Can a Writing Assignment Make You Happier, Healthier and Less Stressed?
In the second and third parts, I took a personality quiz and wrote about my virtues and faults (the faults inventory, you're warned, should be done while you're in a good mood). Next, I was instructed to devise a narrative of my life in three to five years—a realistic best-case scenario of what could happen if I were to give full rein to all my positive traits and intentions.
Then it was time to flip the Tarot cards and detail what might happen if my worst impulses took over. What emerged was a tragic tale: drifting apart from my husband ("letting imagined slights snowball into festering resentments"); ruining my daughter ("transferring my anxiety to her"); professional foundering ("ending up a bitter has-been"). My emotions flared as I wrote the nightmarish what-ifs, and I was tempted to delete the whole thing. But I let it stand as a reminder of what I had to lose.
Finally, I translated my ideal life into seven goals. Detailing the ways that distractions hurt me—both in my work and in my parenting—gave me a reason to stick with a nightly meditation practice (not perfectly, but for longer than usual). Pouring out thousands of words extolling my marriage as the core of my happiness put more oomph behind my resolve to set aside special time for my husband.
But the greatest payoff was my realization, with the forehead-smack insight of a good therapy session, that my disquiet with the life of a working mother wasn't a matter of day-to-day stress. It was connected to a buried trauma I hadn't fully explored until I wrote about my early life.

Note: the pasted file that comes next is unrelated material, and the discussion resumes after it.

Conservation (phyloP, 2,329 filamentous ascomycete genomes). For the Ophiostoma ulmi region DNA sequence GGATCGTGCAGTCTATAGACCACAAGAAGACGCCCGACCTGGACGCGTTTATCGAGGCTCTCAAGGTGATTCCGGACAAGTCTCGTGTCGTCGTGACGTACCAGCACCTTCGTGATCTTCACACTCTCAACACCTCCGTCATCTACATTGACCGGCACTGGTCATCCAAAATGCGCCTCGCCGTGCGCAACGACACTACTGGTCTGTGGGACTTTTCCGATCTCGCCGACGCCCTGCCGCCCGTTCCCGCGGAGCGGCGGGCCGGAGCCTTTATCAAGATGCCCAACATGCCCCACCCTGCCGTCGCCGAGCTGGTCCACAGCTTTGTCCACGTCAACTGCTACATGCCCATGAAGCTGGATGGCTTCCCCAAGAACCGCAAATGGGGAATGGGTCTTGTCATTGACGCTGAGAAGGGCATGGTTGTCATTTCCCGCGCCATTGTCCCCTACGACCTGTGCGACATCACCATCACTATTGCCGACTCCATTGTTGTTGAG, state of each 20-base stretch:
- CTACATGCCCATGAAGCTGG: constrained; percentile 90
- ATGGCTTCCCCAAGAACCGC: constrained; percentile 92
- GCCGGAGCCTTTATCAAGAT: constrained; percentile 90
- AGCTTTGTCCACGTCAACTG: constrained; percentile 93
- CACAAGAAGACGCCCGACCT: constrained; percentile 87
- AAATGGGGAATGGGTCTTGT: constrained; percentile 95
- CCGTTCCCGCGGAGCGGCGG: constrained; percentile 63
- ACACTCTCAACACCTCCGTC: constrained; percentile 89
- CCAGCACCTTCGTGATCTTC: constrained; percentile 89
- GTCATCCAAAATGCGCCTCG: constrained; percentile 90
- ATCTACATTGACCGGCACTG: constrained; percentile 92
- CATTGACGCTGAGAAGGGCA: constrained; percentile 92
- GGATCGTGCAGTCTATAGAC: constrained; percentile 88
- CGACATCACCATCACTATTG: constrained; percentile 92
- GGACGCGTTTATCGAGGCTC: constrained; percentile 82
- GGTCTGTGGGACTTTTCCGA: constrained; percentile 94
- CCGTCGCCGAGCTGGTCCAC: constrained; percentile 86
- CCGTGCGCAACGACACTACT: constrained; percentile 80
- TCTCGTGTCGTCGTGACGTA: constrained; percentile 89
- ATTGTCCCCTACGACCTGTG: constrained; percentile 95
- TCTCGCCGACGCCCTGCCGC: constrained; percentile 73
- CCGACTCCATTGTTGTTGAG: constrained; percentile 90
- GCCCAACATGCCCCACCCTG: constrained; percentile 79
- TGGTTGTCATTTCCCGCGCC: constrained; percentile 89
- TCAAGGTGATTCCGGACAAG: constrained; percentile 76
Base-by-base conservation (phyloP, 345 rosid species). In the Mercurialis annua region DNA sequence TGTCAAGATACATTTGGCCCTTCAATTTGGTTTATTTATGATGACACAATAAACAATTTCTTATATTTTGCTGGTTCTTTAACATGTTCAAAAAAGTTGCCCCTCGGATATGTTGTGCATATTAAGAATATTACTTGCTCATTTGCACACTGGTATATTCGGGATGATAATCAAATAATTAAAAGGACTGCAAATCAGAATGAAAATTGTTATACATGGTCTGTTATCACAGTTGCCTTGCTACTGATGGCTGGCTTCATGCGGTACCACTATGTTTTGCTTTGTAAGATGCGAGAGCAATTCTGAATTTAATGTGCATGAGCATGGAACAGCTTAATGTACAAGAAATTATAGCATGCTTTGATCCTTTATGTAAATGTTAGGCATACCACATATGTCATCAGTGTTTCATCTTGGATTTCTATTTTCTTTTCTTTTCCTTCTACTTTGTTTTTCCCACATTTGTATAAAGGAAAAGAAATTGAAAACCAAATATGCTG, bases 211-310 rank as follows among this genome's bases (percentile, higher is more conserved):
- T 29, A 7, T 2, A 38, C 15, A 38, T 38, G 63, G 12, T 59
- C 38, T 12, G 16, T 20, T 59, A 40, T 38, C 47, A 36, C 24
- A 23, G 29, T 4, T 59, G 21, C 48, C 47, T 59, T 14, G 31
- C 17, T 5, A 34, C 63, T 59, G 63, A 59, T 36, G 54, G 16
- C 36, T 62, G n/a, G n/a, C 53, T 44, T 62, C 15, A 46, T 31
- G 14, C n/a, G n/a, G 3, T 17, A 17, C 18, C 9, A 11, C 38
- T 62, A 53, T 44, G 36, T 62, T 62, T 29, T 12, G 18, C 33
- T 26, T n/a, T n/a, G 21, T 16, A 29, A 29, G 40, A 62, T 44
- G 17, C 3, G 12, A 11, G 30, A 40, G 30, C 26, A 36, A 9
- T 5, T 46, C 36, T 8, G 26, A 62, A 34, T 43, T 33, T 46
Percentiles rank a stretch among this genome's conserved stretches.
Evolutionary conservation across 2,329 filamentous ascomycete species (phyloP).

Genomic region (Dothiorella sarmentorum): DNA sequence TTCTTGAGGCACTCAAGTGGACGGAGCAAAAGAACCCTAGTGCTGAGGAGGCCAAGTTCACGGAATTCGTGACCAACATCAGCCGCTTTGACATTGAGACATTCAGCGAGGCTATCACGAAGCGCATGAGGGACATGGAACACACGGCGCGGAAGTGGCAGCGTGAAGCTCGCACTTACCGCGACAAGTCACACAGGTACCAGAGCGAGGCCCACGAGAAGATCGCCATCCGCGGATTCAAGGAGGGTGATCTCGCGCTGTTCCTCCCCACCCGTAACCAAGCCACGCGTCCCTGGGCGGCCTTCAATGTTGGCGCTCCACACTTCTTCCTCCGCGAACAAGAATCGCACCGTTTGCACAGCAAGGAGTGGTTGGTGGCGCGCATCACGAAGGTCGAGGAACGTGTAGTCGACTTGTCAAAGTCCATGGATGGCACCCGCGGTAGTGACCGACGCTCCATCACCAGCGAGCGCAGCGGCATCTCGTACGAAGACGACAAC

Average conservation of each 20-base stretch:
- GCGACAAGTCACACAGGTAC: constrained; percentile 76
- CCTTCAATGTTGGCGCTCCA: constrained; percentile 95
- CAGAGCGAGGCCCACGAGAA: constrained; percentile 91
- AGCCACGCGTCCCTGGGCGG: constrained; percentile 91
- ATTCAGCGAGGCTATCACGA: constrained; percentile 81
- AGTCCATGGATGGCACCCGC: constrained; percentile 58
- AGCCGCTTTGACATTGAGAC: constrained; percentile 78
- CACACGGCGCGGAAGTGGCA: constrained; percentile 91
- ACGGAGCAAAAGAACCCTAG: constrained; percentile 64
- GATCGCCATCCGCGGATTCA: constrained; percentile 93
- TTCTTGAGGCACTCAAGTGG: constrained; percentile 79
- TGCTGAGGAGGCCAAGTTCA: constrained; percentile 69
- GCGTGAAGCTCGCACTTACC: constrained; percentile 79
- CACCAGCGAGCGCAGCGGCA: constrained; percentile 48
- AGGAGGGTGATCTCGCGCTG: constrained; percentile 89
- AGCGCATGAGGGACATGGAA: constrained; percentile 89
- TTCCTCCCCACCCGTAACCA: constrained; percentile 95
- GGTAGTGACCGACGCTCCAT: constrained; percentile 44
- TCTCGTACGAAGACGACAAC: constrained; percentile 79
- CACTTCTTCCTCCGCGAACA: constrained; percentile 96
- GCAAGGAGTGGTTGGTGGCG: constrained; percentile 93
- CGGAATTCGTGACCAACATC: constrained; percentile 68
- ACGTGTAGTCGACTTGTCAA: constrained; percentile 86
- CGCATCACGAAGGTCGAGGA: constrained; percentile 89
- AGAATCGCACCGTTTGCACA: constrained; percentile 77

I was 4 years old when my brother died just hours after he was born. For years my mother battled the grief, spending afternoons napping in her bedroom, shades drawn. She became wrapped up in the loss of my brother and irrationally afraid of losing me, too. From that young age, I equated having a child with fear and anguish. When I had trouble conceiving, going through two years of fertility treatments, my fears intensified. But now that I had set forth—in black and white—my best understanding of how the death of my brother contributed to my feelings today, the emotions of my 4-year-old self lost some of their power. I began to approach my roles as both mother and daughter with more compassion and less anxiety.
A few weeks after I finished Self Authoring, my 92-year-old grandfather, weakened by dementia, had his final health crisis. I flew to North Carolina to be with my mother at his deathbed. I held their hands and sang "Amazing Grace" and "Swing Low, Sweet Chariot," the songs my mother once sang to me. "You let me cry, honey," my mom said as I sang. "I haven't been able to cry yet." I felt no fear or hesitation, just deep gratitude—and an eagerness to write the next chapter.
Anya Kamenetz writes about education for The Hechinger Report.
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